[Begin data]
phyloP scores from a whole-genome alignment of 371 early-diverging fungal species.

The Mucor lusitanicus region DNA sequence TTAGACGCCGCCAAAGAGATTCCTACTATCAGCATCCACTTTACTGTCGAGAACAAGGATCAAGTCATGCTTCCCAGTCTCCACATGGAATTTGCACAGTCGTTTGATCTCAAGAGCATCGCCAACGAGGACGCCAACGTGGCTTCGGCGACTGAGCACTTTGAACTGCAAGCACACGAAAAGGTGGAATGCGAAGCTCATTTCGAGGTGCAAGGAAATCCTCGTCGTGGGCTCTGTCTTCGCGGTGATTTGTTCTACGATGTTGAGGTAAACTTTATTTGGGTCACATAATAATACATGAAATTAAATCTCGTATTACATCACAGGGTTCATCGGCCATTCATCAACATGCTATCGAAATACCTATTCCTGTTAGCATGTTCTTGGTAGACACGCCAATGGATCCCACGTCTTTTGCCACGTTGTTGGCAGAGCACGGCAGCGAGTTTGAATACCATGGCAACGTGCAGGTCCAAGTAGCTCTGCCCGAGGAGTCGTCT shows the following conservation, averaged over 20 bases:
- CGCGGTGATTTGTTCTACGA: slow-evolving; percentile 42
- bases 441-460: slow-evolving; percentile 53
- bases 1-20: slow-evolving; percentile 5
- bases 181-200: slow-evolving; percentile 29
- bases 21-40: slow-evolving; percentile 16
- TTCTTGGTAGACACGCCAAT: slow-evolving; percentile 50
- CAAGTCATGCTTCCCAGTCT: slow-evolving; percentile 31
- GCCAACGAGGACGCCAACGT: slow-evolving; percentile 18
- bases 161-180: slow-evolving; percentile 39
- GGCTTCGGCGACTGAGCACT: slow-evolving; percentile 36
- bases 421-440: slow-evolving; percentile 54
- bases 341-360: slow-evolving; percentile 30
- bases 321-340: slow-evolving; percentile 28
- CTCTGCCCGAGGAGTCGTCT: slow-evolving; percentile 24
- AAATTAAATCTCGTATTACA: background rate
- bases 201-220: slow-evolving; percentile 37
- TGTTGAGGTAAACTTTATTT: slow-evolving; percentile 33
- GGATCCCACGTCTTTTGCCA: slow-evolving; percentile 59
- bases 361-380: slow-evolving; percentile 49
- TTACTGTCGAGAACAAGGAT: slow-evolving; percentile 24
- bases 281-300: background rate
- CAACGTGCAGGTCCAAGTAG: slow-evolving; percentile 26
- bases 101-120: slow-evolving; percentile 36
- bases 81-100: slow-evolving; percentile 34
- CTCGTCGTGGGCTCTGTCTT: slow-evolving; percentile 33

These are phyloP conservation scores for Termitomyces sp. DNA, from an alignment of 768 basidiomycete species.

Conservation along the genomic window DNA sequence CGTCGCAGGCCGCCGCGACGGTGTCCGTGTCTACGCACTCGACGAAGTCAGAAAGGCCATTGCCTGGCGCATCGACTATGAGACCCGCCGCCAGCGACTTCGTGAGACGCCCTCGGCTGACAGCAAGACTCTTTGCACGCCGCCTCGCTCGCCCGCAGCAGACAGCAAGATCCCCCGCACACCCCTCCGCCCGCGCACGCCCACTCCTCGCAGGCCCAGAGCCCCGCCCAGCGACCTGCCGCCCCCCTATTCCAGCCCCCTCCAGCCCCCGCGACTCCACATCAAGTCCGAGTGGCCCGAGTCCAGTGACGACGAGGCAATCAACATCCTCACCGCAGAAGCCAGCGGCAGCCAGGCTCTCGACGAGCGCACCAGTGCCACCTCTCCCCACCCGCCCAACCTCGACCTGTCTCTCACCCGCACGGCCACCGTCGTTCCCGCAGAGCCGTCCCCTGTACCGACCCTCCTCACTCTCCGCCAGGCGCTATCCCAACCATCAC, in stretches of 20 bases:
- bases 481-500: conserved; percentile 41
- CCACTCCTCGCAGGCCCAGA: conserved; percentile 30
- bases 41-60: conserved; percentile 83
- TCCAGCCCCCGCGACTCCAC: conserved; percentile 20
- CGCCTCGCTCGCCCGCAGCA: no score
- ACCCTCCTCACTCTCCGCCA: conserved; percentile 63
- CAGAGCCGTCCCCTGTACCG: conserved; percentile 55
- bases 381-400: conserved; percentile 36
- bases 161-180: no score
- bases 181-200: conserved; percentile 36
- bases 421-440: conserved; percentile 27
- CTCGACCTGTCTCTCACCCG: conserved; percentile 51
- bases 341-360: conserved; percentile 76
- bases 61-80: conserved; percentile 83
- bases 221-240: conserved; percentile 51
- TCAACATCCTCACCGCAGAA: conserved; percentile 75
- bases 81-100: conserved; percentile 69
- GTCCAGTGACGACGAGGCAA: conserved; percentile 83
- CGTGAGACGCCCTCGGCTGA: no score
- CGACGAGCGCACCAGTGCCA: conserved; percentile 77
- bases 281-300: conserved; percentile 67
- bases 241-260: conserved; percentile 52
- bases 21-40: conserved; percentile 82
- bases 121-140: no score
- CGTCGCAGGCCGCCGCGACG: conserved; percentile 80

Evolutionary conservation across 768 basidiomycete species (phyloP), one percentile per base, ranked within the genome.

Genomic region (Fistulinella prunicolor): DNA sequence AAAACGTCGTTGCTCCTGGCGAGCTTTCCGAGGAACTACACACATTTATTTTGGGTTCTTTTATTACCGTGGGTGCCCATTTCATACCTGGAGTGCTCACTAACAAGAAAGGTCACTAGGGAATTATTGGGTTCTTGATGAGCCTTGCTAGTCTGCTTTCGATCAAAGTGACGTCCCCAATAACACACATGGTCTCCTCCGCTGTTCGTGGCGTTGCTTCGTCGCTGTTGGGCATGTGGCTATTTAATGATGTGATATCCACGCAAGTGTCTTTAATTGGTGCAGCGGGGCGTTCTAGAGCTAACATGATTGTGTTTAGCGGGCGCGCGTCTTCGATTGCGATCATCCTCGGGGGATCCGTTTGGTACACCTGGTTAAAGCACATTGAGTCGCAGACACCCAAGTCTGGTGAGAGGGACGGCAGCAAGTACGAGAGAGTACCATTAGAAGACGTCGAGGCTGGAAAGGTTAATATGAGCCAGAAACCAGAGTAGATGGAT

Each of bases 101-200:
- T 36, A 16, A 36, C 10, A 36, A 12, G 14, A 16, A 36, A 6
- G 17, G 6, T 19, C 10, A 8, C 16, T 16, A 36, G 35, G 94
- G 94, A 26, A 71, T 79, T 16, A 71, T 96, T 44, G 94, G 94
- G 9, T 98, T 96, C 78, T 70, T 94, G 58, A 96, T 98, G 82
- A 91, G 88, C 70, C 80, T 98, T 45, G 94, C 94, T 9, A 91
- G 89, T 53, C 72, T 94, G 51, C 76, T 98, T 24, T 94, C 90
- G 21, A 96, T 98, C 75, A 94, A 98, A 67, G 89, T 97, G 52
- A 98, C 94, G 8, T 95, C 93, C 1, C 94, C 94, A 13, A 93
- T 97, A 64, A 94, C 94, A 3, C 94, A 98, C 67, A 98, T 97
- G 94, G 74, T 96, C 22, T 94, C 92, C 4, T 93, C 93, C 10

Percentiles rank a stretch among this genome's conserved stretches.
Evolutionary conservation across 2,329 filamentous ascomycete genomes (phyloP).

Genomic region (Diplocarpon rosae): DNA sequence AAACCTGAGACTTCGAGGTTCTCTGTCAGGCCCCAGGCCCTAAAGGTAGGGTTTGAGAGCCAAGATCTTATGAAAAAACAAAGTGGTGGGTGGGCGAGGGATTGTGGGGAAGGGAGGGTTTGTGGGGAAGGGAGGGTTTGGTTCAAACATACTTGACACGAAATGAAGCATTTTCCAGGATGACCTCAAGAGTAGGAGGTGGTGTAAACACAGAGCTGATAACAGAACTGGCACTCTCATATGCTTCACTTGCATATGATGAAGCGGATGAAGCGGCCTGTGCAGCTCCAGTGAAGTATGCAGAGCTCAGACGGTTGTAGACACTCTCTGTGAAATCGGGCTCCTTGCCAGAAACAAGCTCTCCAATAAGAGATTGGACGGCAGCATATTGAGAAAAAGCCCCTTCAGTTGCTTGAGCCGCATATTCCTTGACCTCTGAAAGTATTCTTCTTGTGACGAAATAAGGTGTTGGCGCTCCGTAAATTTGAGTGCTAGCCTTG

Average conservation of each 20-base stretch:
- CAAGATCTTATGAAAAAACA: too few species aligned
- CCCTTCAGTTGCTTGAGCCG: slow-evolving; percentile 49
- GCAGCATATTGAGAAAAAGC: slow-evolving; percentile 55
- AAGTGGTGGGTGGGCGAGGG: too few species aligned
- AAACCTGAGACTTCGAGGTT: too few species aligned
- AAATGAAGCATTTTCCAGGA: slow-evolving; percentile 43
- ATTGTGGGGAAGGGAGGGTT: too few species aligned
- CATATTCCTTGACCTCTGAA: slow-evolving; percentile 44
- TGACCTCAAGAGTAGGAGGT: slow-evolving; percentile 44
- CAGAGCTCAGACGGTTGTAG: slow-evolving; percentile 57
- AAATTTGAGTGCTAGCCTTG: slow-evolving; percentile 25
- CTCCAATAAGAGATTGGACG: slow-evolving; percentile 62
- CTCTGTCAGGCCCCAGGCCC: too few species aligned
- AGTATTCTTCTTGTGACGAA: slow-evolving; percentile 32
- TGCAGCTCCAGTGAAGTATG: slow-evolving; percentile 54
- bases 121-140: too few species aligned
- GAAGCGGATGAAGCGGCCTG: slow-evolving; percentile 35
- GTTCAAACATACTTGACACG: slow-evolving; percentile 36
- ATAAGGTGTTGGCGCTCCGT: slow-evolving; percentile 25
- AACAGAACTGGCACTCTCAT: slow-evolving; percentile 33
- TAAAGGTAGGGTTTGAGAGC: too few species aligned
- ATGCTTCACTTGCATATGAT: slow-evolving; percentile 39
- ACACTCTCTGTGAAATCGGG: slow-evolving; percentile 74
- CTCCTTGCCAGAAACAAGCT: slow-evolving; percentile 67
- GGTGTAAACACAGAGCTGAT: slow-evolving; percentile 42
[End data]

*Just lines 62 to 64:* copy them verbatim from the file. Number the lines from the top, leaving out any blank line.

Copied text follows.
- A 91, G 88, C 70, C 80, T 98, T 45, G 94, C 94, T 9, A 91
- G 89, T 53, C 72, T 94, G 51, C 76, T 98, T 24, T 94, C 90
- G 21, A 96, T 98, C 75, A 94, A 98, A 67, G 89, T 97, G 52